Pernickety

In her 2007 biography of Edith Wharton, Hermione Lee describes Charles Du Bos (1882–1939), the French critic and diarist, as “pernickety, vain, snobbish, naive, pompous, and affectionate.” André Gide, with whom Du Bos was an early collaborator, later wrote that Du Bos couldn’t fill his own fountain pen, and that, stumped while translating one of Keats’s letters, Du Bos admitted he had never really looked at a snail, though “perhaps” he had seen one.

But Wharton, who did relief work in France with Du Bos during the First World War, admired him greatly, calling him one of her closest friends. And after the end of the Second World War, more than twenty prominent writers and thinkers, including François Mauriac, Gabriel Marcel, and Jean Daniélou, SJ, contributed to a volume of reflections and remembrances that painted a far different picture of the man known to his friends as Charlie. For besides having “a genius for friendship,” Du Bos took life and literature seriously. The story of his coming back to Catholicism in 1927 is as intense a conversion story as any in the twentieth century.

Du Bos wrote that the real date of his birth was October 1899, when he made his first real friendship and read Henri Bergson. “It is to my friendship with Joseph Baruzi and to the reading of Bergson,” he wrote, “that I truly owe the beginning of the real me in me.” His youth and his adolescence, he said, were all prenatal.

Du Bos studied philosophy and art criticism in England, Italy, and Germany, becoming an agnostic along the way. His first work of literature was a translation into French of Wharton’s The House of Mirth. Bilingual (his mother was English and he had an American grandmother), he became a representative for foreign writers at Plon, the French publishing house.

In the 1920s he began to publish a series of literary essays he called Approximations, which grew to seven volumes, as well as book-length studies of such diverse writers as Byron, Goethe, and Tolstoy. He was a critic with a difference; for him literature was nothing else than “the entire range of all human emotions.” Having little interest in literary schools, he believed that it was not so much the work of art that mattered as the person behind it. “Creation,” he wrote, “above all else means emotion.” Like the eighteenth-century French aphorist Vauvenargues, whom he greatly admired, he believed in the supremacy of the heart over reason.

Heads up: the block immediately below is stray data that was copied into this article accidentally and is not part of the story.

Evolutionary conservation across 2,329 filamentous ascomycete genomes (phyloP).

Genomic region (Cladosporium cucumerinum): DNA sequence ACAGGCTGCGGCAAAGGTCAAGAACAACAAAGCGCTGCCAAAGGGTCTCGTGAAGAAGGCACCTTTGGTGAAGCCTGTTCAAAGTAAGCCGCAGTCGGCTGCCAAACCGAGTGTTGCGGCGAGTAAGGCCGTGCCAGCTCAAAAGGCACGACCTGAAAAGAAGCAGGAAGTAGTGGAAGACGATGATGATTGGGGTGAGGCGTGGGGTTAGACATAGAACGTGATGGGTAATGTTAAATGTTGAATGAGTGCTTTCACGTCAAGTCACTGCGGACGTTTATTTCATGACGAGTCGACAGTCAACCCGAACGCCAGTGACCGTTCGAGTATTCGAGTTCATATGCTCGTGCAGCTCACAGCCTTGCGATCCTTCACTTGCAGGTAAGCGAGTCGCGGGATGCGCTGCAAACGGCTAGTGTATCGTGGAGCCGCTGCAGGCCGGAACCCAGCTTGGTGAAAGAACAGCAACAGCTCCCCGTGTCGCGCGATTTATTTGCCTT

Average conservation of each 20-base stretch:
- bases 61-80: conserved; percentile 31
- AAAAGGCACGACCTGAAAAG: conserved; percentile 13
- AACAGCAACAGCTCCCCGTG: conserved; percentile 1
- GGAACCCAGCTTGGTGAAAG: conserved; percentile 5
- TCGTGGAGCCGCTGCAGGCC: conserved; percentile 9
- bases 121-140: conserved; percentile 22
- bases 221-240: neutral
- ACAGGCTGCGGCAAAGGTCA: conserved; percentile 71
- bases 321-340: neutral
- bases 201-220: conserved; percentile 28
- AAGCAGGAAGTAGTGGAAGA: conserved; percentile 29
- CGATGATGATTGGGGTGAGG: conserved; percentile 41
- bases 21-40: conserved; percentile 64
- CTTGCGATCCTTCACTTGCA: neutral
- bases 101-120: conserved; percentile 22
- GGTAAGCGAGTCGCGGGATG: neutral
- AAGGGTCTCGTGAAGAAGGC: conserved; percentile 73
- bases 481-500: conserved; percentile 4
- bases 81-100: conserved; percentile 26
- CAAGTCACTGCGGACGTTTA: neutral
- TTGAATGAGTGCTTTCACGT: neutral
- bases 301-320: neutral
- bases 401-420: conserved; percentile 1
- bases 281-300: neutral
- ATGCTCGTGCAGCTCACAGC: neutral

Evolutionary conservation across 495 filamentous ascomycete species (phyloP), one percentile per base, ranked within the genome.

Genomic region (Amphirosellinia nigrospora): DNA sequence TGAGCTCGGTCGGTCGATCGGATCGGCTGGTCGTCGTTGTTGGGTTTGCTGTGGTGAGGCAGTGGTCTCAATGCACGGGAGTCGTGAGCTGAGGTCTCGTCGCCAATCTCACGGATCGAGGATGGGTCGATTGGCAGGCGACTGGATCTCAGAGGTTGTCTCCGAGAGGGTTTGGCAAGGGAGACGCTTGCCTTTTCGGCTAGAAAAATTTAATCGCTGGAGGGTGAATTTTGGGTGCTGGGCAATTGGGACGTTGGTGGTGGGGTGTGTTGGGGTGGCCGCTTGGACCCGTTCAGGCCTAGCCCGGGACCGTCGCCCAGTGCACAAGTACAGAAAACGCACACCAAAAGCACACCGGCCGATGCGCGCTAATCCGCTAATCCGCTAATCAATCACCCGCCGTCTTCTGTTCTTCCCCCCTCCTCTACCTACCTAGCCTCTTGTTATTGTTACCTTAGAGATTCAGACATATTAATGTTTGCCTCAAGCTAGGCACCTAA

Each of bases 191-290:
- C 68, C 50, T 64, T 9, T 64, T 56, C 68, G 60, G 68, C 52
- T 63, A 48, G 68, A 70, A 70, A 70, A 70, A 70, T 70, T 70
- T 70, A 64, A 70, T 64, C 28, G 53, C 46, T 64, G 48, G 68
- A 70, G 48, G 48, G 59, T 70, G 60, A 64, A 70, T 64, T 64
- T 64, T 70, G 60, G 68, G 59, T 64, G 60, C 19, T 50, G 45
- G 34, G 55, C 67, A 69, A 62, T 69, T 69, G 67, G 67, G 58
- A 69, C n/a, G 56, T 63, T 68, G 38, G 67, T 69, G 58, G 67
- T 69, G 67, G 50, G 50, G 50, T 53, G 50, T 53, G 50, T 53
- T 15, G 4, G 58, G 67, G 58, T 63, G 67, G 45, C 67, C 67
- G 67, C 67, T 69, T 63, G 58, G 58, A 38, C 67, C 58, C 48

Suffering most of his life from ill health, he wrote that meditating on his condition was almost a biological necessity. His return to Catholicism in 1927, his journals show, was the result of a long, self-judgmental spiritual evolution, the rediscovery of his “naturally Christian soul.” Daniélou noted that Du Bos’s writing had the remarkable characteristic of belonging at one and the same time to the intellect and to love.

In 1937 and 1938 Du Bos, his wife Zézette, their daughter Primerose, and Madge, his Canadian secretary, traveled twice to the United States, where he taught at the University of Notre Dame and at nearby St. Mary’s College. In 1938 he delivered four lectures at St. Mary’s. They were published by Sheed & Ward in 1940 as What Is Literature? One lecture was characteristically titled, “Literature and the Soul.” The book is short but challenging. “For a Catholic,” Du Bos wrote, “there does not exist the man who is not brother and never more so than when the other is quite unaware of such brotherhood.”

Du Bos appears to have enjoyed his days in South Bend, in spite of continuing ill health. But he remained his own man—perhaps “pernickety” is the right word—to the end. To a friend in France, he wrote: “Although they all keep encouraging us to see a football game, my well-known courteousness has allowed me up until now to avoid going.” Hermione Lee writes of Du Bos that he was “solemn to the point of absurdity.” Not always.

Published in the 2010-05-07 issue: 

Harold Bordwell is a retired editor living in Evanston, Illinois.

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